17.
J Am Soc Nephrol ; 31(2): 365-373, 2020 02.
Artigo em Inglês | MEDLINE | ID: mdl-31919107

RESUMO

BACKGROUND: Primary membranoproliferative GN, including complement 3 (C3) glomerulopathy, is a rare, untreatable kidney disease characterized by glomerular complement deposition. Complement gene mutations can cause familial C3 glomerulopathy, and studies have reported rare variants in complement genes in nonfamilial primary membranoproliferative GN. METHODS: We analyzed whole-genome sequence data from 165 primary membranoproliferative GN cases and 10,250 individuals without the condition (controls) as part of the National Institutes of Health Research BioResource-Rare Diseases Study. We examined copy number, rare, and common variants. RESULTS: Our analysis included 146 primary membranoproliferative GN cases and 6442 controls who were unrelated and of European ancestry. We observed no significant enrichment of rare variants in candidate genes (genes encoding components of the complement alternative pathway and other genes associated with the related disease atypical hemolytic uremic syndrome; 6.8% in cases versus 5.9% in controls) or exome-wide. However, a significant common variant locus was identified at 6p21.32 (rs35406322) (P=3.29×10-8; odds ratio [OR], 1.93; 95% confidence interval [95% CI], 1.53 to 2.44), overlapping the HLA locus. Imputation of HLA types mapped this signal to a haplotype incorporating DQA1*05:01, DQB1*02:01, and DRB1*03:01 (P=1.21×10-8; OR, 2.19; 95% CI, 1.66 to 2.89). This finding was replicated by analysis of HLA serotypes in 338 individuals with membranoproliferative GN and 15,614 individuals with nonimmune renal failure. CONCLUSIONS: We found that HLA type, but not rare complement gene variation, is associated with primary membranoproliferative GN. These findings challenge the paradigm of complement gene mutations typically causing primary membranoproliferative GN and implicate an underlying autoimmune mechanism in most cases.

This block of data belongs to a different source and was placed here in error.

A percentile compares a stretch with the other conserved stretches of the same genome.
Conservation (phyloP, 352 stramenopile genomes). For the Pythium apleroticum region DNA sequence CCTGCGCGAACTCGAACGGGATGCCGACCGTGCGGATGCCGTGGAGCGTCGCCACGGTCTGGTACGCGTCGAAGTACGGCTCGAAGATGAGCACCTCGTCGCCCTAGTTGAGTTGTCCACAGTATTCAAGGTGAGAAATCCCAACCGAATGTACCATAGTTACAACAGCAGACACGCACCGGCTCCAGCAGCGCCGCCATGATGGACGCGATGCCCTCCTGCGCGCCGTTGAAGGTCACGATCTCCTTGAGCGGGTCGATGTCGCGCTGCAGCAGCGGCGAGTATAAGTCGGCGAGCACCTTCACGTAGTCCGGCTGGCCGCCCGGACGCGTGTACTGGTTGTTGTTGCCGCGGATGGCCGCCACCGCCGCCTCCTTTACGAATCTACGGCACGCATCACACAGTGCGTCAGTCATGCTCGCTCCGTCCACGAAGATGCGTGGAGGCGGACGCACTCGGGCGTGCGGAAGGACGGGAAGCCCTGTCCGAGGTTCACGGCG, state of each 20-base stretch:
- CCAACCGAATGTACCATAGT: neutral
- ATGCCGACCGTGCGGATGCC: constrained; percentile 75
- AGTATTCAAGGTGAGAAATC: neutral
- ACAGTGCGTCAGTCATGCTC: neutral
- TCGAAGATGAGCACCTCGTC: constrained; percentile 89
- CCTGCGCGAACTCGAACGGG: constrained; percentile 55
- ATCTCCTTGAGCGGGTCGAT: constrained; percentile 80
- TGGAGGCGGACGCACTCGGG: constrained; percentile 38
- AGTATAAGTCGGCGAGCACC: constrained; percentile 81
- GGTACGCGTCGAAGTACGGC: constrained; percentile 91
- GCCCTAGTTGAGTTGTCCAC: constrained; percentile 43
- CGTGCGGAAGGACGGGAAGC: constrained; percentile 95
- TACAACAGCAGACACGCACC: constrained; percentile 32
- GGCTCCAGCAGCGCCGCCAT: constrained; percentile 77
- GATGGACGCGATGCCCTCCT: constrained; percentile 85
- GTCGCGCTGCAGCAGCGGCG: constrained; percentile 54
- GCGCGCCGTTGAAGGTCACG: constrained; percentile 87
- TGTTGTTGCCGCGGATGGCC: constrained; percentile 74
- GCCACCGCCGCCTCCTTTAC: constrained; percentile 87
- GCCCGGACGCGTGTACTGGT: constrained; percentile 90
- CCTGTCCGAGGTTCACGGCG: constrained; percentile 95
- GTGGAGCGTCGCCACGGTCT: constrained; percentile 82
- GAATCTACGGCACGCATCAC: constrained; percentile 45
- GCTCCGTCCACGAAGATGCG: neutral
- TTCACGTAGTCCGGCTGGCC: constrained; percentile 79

Assuntos
Complemento C3/imunologia , Glomerulonefrite Membranoproliferativa/genética , Sequenciamento Completo do Genoma , Fator Nefrítico do Complemento 3/análise , Feminino , Glomerulonefrite Membranoproliferativa/etiologia , Antígenos HLA-DQ/genética , Antígenos HLA-DR/genética , Humanos , Masculino , Sorogrupo
20.
Exp Clin Transplant ; 18(2): 157-163, 2020 04.
Artigo em Inglês | MEDLINE | ID: mdl-31424359

RESUMO

OBJECTIVES: Renal allograft thrombosis is an important cause of early renal allograft loss. A previous study from our unit showed thrombosis rates in patients who received heparin that were similar to those who did not receive any thromboprophylaxis. This study evaluated the impact of aspirin prophylaxis on renal allograft thrombosis rates in pediatric renal transplant recipients. MATERIALS AND METHODS: We conducted a retrospective study of 456 consecutive pediatric allografts from deceased and living related donors over age 22 years in a single center. Routine perioperative heparin was introduced in 1994 and was subsequently changed to aspirin prophylaxis in 2000. Group 1 comprised 126 patients who did not receive any thromboprophylaxis, group 2 comprised 128 patients who received heparin, and group 3 comprised 202 patients who received aspirin therapy. Variables associated with increased risk of renal allograft loss were examined using multivariable logistic regression. RESULTS: Thrombosis occurred in 11% (14/126) of grafts in group 1, 9% (11/128) of grafts in group 2, and 1% (2/202) of grafts in group 3 (odds ratio for aspirin group = 0.38, 95% confidence interval, 0.22-0.64; P = .02). In patients who received aspirin (group 3), there was only one renal allograft loss secondary to hemorrhage, and no grafts were lost in patients younger than 5 years of age. CONCLUSIONS: After our center introduced a change from heparin to aspirin prophylaxis, the thrombosis rate in pediatric renal allografts fell from 9% to 1%. Although there are a number of possible confounding variables, the introduction of aspirin has led to a reduced rate of renal allograft thrombosis.

SELEÇÃO DE REFERÊNCIAS
DETALHE DA PESQUISA